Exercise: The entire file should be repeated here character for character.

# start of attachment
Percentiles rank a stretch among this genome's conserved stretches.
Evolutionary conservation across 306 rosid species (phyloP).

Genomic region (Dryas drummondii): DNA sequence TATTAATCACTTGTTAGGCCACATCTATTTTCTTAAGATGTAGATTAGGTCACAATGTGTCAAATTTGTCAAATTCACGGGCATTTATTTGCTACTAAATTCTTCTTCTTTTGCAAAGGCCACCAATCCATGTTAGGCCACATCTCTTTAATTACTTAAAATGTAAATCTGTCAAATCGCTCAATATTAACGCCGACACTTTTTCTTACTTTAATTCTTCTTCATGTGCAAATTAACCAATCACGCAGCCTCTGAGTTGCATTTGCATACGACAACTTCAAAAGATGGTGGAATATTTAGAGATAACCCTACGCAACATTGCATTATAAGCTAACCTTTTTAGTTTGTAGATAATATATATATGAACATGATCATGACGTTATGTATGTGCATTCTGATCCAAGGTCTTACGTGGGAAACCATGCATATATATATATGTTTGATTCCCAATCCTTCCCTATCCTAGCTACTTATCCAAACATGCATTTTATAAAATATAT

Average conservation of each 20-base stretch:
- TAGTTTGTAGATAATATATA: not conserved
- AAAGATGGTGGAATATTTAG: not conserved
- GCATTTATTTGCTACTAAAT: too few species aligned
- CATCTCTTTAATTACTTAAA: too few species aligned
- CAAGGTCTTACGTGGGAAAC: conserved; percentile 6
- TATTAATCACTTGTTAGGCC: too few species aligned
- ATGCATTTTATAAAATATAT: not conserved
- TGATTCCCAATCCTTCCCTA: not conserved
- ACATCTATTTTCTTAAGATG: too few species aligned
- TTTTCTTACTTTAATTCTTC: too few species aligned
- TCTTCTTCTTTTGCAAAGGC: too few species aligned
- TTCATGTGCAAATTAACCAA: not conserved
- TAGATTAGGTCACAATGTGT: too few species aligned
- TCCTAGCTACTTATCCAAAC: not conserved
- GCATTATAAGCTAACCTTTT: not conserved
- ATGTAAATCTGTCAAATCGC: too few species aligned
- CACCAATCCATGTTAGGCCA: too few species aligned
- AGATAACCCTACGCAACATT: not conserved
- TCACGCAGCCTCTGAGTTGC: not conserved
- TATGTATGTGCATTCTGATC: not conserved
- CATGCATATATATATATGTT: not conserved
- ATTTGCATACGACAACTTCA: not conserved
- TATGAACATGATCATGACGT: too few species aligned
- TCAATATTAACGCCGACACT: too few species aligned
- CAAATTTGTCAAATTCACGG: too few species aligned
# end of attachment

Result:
Percentiles rank a stretch among this genome's conserved stretches.
Evolutionary conservation across 306 rosid species (phyloP).

Genomic region (Dryas drummondii): DNA sequence TATTAATCACTTGTTAGGCCACATCTATTTTCTTAAGATGTAGATTAGGTCACAATGTGTCAAATTTGTCAAATTCACGGGCATTTATTTGCTACTAAATTCTTCTTCTTTTGCAAAGGCCACCAATCCATGTTAGGCCACATCTCTTTAATTACTTAAAATGTAAATCTGTCAAATCGCTCAATATTAACGCCGACACTTTTTCTTACTTTAATTCTTCTTCATGTGCAAATTAACCAATCACGCAGCCTCTGAGTTGCATTTGCATACGACAACTTCAAAAGATGGTGGAATATTTAGAGATAACCCTACGCAACATTGCATTATAAGCTAACCTTTTTAGTTTGTAGATAATATATATATGAACATGATCATGACGTTATGTATGTGCATTCTGATCCAAGGTCTTACGTGGGAAACCATGCATATATATATATGTTTGATTCCCAATCCTTCCCTATCCTAGCTACTTATCCAAACATGCATTTTATAAAATATAT

Average conservation of each 20-base stretch:
- TAGTTTGTAGATAATATATA: not conserved
- AAAGATGGTGGAATATTTAG: not conserved
- GCATTTATTTGCTACTAAAT: too few species aligned
- CATCTCTTTAATTACTTAAA: too few species aligned
- CAAGGTCTTACGTGGGAAAC: conserved; percentile 6
- TATTAATCACTTGTTAGGCC: too few species aligned
- ATGCATTTTATAAAATATAT: not conserved
- TGATTCCCAATCCTTCCCTA: not conserved
- ACATCTATTTTCTTAAGATG: too few species aligned
- TTTTCTTACTTTAATTCTTC: too few species aligned
- TCTTCTTCTTTTGCAAAGGC: too few species aligned
- TTCATGTGCAAATTAACCAA: not conserved
- TAGATTAGGTCACAATGTGT: too few species aligned
- TCCTAGCTACTTATCCAAAC: not conserved
- GCATTATAAGCTAACCTTTT: not conserved
- ATGTAAATCTGTCAAATCGC: too few species aligned
- CACCAATCCATGTTAGGCCA: too few species aligned
- AGATAACCCTACGCAACATT: not conserved
- TCACGCAGCCTCTGAGTTGC: not conserved
- TATGTATGTGCATTCTGATC: not conserved
- CATGCATATATATATATGTT: not conserved
- ATTTGCATACGACAACTTCA: not conserved
- TATGAACATGATCATGACGT: too few species aligned
- TCAATATTAACGCCGACACT: too few species aligned
- CAAATTTGTCAAATTCACGG: too few species aligned